Navy Wants One Submarine, Lawmakers Push for Two

Navy Wants One Submarine, Lawmakers Push for Two

Key Points:

  • The US Navy has requested funding for one Virginia-class submarine in fiscal 2025, while lawmakers are pushing for two.
  • Lawmakers argue that reduced submarine orders will harm healthy vendors within the submarine-industrial base.
  • The Navy maintains that investment in the industrial base is sufficient to support submarine production needs.

Submarine Showdown: Lawmakers Push for Increased Spending

A battle is brewing over the US Navy’s shipbuilding budget as a House panel pushes for procuring two attack submarines in fiscal 2025, contrasting with the Navy’s request for just one. The debate centers on maintaining the health of the submarine-industrial base and supporting both US and Australian naval needs under the AUKUS agreement.

The Navy’s Stance

Faced with a defense budget constrained by a 1% growth cap, the Navy has implemented a strategic reallocation of resources. This involves requesting funding for six new ships, including procuring a single Virginia-class attack submarine. To offset the reduced order quantity, Navy leadership asserts that submarine production capacity can be maintained in two ways:

  • Advance Procurement Funding: The Navy intends to allocate substantial funds towards procuring long-lead-time materials and components before future submarine construction. This strategy aims to mitigate potential supply chain disruptions and shorten production timelines.
  • Industrial Base Investment: The Navy plans to invest billions of dollars into programs directly supporting the submarine-industrial base. These investments will focus on enhancing vendor capabilities, such as modernizing production processes, expanding facilities, implementing advanced technologies and workforce development. The goal is to optimize vendor output and increase overall production efficiency within the submarine manufacturing ecosystem.

Lawmakers Push Back

Rep. Joe Courtney (D-Conn.), whose district houses major submarine shipbuilder General Dynamics Electric Boat, strongly opposed the Navy’s strategy. He refuted the assertion that investments in the submarine-industrial base (SIB) could fully compensate for the potential decline in direct submarine orders.

Courtney acknowledged the value of SIB investment programs for long-term benefits such as process optimization, facility upgrades and workforce training. However, he emphasized that these investments do not translate into immediate revenue streams for vendors whose financial stability depends heavily on new submarine contracts. He expressed concern that a reduced order volume could lead to a significant revenue decline, potentially up to 50%, for otherwise healthy vendors within the submarine production network.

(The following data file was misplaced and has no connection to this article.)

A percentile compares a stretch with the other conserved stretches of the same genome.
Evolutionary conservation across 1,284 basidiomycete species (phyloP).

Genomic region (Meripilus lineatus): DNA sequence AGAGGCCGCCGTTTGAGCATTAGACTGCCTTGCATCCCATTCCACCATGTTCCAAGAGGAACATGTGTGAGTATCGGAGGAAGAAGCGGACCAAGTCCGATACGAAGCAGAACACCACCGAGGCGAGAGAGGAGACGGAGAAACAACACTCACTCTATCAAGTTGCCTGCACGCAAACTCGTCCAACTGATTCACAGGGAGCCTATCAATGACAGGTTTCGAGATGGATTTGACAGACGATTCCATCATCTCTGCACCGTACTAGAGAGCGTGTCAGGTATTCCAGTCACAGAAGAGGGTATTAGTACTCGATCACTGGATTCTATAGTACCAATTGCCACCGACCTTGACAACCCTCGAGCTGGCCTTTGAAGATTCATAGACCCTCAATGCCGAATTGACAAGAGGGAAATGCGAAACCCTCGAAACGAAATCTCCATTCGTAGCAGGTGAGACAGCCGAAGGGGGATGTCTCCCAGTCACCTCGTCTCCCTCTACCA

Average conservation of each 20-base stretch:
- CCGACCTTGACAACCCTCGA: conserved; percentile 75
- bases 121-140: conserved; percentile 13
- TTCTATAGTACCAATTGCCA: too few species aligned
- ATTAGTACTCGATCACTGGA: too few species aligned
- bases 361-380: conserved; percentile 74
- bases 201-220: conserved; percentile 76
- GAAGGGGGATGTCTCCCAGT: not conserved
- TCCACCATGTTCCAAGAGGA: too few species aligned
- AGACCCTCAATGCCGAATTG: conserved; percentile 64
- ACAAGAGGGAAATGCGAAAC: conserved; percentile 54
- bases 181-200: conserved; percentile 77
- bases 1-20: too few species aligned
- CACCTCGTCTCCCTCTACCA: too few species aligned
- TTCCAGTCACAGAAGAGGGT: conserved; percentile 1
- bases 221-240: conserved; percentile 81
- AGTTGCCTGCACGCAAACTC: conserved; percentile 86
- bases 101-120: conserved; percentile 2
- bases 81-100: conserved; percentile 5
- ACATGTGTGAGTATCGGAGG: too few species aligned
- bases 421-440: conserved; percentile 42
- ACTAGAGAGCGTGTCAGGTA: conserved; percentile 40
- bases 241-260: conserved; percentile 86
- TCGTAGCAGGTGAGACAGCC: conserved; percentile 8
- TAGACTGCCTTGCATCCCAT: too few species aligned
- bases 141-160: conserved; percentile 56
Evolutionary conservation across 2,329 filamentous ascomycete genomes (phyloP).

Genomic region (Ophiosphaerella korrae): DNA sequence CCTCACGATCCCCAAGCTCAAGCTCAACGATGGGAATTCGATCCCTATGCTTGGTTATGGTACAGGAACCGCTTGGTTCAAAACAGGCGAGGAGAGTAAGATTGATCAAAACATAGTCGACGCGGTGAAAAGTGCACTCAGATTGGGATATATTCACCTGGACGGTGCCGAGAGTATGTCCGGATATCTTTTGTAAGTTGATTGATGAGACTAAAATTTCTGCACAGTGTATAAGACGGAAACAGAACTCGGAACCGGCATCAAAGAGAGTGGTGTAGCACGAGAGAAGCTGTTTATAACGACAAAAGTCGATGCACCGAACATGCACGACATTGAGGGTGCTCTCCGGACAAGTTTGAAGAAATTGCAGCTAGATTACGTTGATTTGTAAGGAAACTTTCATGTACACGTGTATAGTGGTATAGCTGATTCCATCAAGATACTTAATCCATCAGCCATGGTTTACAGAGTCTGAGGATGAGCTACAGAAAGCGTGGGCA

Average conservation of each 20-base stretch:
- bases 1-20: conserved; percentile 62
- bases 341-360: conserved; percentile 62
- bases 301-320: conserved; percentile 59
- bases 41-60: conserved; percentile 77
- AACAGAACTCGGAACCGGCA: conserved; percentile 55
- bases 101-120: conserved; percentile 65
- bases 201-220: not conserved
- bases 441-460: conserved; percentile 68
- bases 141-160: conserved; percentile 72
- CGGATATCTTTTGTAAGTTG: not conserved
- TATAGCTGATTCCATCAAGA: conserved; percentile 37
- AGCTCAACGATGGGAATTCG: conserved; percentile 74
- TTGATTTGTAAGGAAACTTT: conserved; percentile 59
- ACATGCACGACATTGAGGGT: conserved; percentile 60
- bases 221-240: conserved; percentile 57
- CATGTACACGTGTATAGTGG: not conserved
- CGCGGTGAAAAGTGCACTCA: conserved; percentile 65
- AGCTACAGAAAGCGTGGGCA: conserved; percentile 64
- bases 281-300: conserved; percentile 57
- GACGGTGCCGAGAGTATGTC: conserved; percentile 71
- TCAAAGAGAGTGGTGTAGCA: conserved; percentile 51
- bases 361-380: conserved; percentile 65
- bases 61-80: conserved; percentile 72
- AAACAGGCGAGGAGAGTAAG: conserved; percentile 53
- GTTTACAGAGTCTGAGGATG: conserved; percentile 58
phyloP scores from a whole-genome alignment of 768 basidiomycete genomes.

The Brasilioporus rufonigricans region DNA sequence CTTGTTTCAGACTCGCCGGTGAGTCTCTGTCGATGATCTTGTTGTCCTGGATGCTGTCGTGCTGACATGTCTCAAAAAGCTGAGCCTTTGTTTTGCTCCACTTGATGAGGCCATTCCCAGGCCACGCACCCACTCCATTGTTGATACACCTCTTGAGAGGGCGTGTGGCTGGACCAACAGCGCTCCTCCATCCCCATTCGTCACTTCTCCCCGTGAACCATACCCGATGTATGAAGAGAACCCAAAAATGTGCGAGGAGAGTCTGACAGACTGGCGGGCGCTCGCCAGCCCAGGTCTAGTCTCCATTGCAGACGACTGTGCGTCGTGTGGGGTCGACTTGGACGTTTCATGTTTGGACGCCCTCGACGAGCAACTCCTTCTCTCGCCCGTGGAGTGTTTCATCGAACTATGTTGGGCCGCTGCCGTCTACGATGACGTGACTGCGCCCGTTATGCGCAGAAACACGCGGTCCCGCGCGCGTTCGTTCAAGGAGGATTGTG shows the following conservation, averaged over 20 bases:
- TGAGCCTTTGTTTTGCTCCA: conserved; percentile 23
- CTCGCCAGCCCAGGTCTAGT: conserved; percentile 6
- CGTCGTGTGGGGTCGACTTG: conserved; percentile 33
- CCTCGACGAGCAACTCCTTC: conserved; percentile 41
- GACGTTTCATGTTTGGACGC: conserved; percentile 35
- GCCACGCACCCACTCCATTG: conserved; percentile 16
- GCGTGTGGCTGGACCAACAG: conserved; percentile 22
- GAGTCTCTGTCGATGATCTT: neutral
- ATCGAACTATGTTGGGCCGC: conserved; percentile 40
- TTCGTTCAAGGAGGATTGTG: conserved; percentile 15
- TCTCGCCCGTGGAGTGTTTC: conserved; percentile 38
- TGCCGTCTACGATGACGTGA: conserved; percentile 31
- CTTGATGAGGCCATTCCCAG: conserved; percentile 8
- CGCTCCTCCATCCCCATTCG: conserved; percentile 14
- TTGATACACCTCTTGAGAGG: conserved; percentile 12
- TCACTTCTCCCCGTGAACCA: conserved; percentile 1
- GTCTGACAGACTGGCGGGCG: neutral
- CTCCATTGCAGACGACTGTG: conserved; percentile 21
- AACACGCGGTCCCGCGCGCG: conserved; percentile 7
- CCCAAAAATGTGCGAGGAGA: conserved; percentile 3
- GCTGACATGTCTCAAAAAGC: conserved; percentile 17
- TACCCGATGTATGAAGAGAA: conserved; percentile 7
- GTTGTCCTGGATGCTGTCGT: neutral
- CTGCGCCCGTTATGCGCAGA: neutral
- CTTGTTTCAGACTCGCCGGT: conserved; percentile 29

Submarine-Industrial Base Shows Signs of Recovery

Rep. Courtney advocates that the submarine-industrial base is demonstrating a solid recovery trajectory following disruptions caused by the COVID-19 pandemic. He highlights several key indicators to support this assessment:

  • Workforce Growth: General Dynamics Electric Boat and Newport News Shipbuilding, the primary builders of Virginia-class submarines, have experienced substantial workforce expansion. This growth demonstrates increased capacity to handle production demands.
  • Production Rate Increase: Submarine construction rates have increased, signifying improved output and efficiency within the shipbuilding process.
  • Infrastructure Investment: New facilities are being constructed specifically to optimize the shipbuilding process, further contributing to industrial base capacity and efficiency.

Fiscal Hurdles Remain

Despite these positive indicators, proponents of the second submarine face a significant challenge in navigating the constrained defense budget. Funding would need to be reallocated from other defense programs to accommodate the additional submarine. Rep. Courtney has yet to propose specific areas within the budget where these reductions could occur.

At the hearing, the Navy also received criticism for delaying advanced procurement for its next two aircraft carriers and its lack of commitment to a multiyear purchase of San Antonio-class amphibious transport docks. Rep. Trent Kelly (R-Miss.), the subcommittee’s chairman, emphasized the importance of providing clear signals and predictable schedules to shipbuilders.